April 26, 2020
COVID-19 and Legal Gamesmanship
by Bill Wilson
Civil authorities' closure orders may include language designed to trigger insurance coverage, but it's legal gamesmanship. Read the policies closely.
There is a belief that business closure orders by civil authorities trigger civil authority coverage in business income insurance policies if the orders allege property damage of some kind. This is a misconception that is typical of generalizations about insurance contracts that come from the failure to actually read the policy language.
For example, most of the local and state governmental orders I’ve seen refer to property damage as a basis for mandatory business closures or operational changes. Here is one of the 18 “WHEREAS’s” in the City of Key West State of Local Emergency Directive 2020-03:
“WHEREAS, this order is given because of the propensity of the virus to spread person to person and because the virus physically is causing property damage due to its proclivity to attach to surfaces for prolonged periods of time;”
Dust has a proclivity to attach to surfaces, but does that result in “property damage” if I can remove it with a cloth? If I don’t vacuum my home for a month, have the floors been damaged? Admittedly, a virus can be more problematic than dust for most people, but does it actually cause damage by temporarily residing on the surface of property? These questions were addressed by the first and second articles I wrote about the COVID-19 pandemic. Yes, there is a temporary impairment of the use of the property but almost certainly no direct physical damage and likely no real damage at all.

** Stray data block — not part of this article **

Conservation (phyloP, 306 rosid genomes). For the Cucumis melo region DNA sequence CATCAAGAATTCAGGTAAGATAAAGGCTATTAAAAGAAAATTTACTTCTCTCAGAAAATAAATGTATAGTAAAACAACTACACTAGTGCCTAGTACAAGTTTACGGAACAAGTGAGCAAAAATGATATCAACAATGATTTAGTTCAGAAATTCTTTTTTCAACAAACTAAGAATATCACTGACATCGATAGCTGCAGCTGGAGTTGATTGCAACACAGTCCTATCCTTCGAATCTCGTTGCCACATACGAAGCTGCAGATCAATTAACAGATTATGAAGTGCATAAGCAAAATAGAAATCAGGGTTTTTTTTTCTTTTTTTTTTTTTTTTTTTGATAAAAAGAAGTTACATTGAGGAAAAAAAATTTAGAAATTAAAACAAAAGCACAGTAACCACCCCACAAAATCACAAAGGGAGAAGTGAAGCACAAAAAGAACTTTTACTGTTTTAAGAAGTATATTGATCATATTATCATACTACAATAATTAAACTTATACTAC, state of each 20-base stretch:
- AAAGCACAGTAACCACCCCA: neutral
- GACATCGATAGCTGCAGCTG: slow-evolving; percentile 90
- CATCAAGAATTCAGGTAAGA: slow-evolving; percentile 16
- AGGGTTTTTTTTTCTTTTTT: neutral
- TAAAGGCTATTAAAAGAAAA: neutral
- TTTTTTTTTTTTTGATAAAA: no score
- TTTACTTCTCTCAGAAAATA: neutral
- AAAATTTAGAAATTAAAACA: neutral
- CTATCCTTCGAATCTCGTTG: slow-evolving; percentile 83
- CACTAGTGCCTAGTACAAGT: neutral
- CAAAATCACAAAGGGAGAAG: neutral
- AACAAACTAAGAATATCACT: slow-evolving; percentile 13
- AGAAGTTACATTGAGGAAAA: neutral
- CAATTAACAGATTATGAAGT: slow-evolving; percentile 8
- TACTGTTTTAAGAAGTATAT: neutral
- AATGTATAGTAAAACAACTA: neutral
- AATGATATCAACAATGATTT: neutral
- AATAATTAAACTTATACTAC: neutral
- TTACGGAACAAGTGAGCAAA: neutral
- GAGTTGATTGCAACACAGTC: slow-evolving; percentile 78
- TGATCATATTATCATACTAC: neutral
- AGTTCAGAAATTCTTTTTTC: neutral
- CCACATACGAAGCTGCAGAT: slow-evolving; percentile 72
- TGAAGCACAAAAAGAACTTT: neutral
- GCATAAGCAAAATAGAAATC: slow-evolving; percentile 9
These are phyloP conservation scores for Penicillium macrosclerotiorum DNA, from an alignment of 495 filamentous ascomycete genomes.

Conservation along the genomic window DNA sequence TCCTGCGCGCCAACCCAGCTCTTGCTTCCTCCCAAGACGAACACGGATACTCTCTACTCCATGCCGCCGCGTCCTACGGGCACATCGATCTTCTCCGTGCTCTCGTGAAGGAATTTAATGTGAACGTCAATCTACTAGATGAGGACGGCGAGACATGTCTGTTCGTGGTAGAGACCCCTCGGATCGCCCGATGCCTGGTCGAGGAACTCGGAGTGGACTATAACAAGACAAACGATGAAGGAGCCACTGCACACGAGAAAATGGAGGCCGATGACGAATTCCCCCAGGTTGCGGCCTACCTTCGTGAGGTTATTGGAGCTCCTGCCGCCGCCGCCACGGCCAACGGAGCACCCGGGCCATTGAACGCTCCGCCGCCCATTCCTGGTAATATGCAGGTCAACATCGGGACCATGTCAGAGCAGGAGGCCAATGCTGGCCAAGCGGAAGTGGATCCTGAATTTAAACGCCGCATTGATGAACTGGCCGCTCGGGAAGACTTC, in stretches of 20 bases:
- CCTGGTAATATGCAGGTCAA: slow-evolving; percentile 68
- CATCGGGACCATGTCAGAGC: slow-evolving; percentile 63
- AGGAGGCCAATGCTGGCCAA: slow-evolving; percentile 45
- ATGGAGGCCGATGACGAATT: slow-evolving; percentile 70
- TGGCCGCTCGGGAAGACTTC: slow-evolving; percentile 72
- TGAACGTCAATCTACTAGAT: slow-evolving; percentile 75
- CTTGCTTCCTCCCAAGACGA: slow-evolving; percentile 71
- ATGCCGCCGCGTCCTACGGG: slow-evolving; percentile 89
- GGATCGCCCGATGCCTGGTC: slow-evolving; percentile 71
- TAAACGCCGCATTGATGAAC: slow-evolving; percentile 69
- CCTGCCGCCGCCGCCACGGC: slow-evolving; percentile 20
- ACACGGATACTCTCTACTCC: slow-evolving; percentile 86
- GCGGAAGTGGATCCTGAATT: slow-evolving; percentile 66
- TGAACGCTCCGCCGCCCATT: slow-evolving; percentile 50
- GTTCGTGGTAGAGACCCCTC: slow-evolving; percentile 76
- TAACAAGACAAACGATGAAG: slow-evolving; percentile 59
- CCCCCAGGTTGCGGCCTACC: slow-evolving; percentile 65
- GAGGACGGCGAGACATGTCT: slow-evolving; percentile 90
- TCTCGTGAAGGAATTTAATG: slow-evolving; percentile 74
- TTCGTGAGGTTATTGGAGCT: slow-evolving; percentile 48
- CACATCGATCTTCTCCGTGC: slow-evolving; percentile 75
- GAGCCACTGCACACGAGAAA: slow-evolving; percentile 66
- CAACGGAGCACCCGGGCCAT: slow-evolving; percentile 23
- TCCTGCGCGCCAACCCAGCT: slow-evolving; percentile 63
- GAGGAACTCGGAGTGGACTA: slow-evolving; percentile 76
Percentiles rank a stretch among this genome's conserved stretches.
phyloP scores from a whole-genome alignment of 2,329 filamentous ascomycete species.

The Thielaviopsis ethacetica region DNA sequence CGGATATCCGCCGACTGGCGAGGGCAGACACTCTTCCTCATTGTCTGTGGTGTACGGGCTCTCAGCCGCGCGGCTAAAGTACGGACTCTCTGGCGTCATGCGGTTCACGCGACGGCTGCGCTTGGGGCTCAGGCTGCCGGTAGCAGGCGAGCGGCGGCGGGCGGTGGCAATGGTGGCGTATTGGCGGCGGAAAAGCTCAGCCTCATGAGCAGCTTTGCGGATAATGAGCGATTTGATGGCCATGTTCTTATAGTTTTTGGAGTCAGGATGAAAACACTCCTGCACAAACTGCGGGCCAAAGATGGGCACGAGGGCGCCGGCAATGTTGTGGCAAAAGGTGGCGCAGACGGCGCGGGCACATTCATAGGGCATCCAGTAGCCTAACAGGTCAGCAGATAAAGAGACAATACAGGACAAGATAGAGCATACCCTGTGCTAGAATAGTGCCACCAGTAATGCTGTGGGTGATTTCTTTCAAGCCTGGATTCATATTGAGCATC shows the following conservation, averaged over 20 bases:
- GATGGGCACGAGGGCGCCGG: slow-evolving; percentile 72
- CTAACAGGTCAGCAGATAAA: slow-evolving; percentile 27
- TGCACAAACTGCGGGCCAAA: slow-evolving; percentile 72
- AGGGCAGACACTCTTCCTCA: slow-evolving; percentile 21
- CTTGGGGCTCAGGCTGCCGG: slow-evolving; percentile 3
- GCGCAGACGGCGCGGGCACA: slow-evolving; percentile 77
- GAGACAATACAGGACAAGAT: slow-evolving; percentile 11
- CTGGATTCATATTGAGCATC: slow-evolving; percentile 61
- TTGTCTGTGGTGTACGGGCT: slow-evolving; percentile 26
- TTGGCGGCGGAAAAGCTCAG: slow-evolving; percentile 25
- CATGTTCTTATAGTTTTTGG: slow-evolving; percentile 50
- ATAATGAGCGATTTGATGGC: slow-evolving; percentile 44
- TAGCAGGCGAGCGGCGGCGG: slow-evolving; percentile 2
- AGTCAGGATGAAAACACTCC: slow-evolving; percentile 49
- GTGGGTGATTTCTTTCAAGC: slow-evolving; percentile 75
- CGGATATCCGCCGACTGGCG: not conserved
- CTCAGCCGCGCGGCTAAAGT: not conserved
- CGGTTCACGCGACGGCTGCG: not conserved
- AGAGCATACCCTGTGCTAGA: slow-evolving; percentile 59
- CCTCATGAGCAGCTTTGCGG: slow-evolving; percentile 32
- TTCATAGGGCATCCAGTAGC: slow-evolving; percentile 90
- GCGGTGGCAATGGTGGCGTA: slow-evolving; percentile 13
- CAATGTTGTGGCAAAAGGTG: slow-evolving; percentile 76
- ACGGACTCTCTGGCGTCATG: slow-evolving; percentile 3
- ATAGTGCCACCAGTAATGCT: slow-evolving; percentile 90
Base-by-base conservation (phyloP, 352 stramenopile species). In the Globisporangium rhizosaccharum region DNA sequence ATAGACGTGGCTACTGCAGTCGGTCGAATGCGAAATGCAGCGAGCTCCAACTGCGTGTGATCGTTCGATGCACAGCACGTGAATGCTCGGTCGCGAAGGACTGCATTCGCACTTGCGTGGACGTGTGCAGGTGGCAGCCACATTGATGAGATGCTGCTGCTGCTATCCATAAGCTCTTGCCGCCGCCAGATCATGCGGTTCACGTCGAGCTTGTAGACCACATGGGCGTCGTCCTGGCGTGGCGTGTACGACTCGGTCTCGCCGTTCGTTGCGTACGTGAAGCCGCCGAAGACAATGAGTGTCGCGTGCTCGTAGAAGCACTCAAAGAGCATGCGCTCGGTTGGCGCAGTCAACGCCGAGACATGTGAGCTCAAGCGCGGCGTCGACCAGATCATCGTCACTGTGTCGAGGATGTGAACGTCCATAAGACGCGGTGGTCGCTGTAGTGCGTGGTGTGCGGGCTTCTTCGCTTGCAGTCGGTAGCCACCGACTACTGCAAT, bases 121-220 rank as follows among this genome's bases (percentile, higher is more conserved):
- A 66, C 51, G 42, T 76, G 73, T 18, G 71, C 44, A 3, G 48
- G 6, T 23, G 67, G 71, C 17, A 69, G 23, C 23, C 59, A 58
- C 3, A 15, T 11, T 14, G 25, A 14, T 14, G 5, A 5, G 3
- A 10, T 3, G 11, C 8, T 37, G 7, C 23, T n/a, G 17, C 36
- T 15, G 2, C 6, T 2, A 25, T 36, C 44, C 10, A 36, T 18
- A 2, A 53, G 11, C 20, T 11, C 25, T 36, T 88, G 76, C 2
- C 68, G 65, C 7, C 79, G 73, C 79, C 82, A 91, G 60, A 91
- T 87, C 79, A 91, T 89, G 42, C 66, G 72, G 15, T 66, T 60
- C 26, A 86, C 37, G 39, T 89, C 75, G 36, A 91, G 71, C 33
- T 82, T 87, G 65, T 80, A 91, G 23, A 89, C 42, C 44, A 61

In addition, if we’re being honest about these government-mandated business interruptions, we would admit that their purpose is to prevent or minimize the spread of disease from one person to another. Surface contamination is simply one means of this occurring. These orders really aren’t issued to prevent or minimize property damage because, realistically, there is no real property damage.
So, why do these orders include the “property damage” references? Legal gamesmanship. Well-intentioned, perhaps, but an attempt to affect insurance coverage based on a generalized comprehension of what is and isn’t covered under many, if not most, business income insurance forms. For example, following up on the Key West directive above, consider this excerpt from a local publication citing attorney Darren Horan: